YANGON – It is well above 30° Celsius and we are making our way through Aung Mingalar, a Muslim getto in the port city of Sittwe, Burma.
The area is hermetically sealed off and on lockdown with gates and barbed wire on all sides. Armed soldiers make sure not a single Muslim leaves the area. Humanitarian aid workers are not really allowed in also.
The living conditions of the Rohingya Muslims are inhumane. Kids with little or no clothes walk curiously behind us. A seriously malnourished man clings to us and tells us he needs to have medicine urgently. Next to the mosque is a mass grave; in the water that is used for wudu [ablution] we see fishes swimming. They are there for “when we’re low on food”.
Muslims in the Southeast Asian country have seen decades of anti-Islamic violence, hatred and oppression. But when this specific ghetto was attacked in 2012, their situation became even worse.
We walk to a little makeshift home. It is 2 by 2 meters tall and there is a sister in it with her baby, only a couple of months old. Both feet of the baby are deformed and the little toes point directly towards each other.
“First we tried to straighten his feet with our hands,” says a brother standing by. The chills run down my spine when I try to imagine what that means.
“That did not work, and the baby is not allowed to go to the hospital. We can’t go there since the 2012 violence.”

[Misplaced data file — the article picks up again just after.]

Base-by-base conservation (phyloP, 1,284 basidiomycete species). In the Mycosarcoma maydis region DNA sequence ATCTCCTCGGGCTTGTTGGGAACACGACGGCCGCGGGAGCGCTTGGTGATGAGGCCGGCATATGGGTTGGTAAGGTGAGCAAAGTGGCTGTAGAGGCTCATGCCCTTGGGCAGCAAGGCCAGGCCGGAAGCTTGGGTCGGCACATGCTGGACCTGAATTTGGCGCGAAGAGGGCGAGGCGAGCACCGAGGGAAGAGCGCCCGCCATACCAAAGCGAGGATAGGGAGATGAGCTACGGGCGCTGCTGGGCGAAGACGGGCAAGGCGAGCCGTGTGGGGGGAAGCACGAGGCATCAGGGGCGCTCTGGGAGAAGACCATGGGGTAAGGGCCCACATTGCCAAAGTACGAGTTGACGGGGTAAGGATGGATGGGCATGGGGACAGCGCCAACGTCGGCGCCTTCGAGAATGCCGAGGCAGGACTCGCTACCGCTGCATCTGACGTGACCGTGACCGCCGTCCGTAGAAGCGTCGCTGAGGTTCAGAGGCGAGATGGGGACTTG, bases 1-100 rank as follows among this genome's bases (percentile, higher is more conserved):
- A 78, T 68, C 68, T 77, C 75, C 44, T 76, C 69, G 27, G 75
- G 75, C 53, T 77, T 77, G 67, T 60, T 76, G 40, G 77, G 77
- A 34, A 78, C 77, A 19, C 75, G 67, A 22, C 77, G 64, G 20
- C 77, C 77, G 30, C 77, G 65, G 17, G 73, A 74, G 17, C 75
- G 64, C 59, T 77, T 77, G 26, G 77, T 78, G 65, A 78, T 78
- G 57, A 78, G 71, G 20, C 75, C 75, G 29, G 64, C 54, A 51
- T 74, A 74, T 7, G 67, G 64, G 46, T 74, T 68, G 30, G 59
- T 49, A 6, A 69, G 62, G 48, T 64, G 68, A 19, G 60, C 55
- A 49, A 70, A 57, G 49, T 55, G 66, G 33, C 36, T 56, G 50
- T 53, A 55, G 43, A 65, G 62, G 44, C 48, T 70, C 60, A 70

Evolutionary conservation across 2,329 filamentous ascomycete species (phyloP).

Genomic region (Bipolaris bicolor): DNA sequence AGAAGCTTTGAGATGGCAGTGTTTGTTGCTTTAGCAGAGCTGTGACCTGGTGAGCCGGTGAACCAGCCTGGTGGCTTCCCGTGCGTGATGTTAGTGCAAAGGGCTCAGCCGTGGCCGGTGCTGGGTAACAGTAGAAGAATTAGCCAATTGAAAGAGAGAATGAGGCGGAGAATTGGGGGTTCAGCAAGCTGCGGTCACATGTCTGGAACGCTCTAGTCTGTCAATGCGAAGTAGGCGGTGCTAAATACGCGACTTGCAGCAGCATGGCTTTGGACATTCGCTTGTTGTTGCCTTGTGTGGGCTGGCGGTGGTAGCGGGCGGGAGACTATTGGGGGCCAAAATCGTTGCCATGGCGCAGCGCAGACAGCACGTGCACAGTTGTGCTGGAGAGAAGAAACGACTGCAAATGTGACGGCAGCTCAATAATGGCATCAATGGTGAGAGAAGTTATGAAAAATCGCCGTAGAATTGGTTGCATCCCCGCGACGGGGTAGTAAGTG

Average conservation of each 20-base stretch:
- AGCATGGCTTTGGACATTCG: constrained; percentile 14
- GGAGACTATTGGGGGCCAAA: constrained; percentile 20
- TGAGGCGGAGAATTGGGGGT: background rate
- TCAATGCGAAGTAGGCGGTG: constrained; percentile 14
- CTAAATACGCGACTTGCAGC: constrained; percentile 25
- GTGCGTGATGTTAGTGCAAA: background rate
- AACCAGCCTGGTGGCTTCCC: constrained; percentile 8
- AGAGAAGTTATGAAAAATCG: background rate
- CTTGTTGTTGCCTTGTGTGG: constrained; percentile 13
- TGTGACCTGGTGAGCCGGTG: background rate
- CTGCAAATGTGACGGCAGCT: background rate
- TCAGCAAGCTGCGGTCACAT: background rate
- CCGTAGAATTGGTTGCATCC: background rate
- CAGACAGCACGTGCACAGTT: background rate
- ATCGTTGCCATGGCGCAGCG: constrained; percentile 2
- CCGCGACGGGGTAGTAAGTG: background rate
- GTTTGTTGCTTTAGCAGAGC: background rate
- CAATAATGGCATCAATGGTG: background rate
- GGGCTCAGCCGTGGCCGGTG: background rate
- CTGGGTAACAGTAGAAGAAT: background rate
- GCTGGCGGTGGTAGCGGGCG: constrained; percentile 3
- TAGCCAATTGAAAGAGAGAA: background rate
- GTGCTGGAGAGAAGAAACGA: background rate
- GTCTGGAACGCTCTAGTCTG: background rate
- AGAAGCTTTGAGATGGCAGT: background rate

I know, there are more places on earth where people are living in bad conditions. Where people hardly have any access to food and medical care. A makeshift home of 2 by 2 meters is better than nothing. What makes the Rohingya cause so shocking is the reason for all this, namely: ethnic-based policies.
Life Across the Fence
The barbed-wired fences at the checkpoints mark the boundary between the living world of the confined Muslims and the free Buddhists. From the center of the ghetto it is only a 15min walk to the busy shopping street of the ethnically cleansed city of Sittwe.
That is, if you can get passed the checkpoints. It is busy there; motorcycles, small taxi’s, trucks and four wheel drives drive up and down the streets from all sides. The shops are full of food and drinks, the most colorful clothes and all kinds of mobile phones and accessories.
Each time as you’ve passed a number of stores, you will find a bank which is located in a higher building, where people can cash their salary and exchange currency. Sittwe is not a rich, luxurious city but life is fine.
It’s surreal to walk past the checkpoints. Using Google Maps, I calculated the distance between the hospital where the baby could be helped and the makeshift home where I found it. It’s within a single mile.
The checkpoints, the anti-Islamic hatred and the lack of any political will to create a human existence for Muslims are, however, unbreakable obstacles.
On behalf of the as-Salaamah wal’Adaalah Foundation from the Netherlands, we bring large bags of rice to the malnourished Rohingya.
It’s just a drop in the ocean; It will keep the baby alive – for now – but she will still not be able to walk.
Those who seek satisfaction by doing voluntary work should better go elsewhere.
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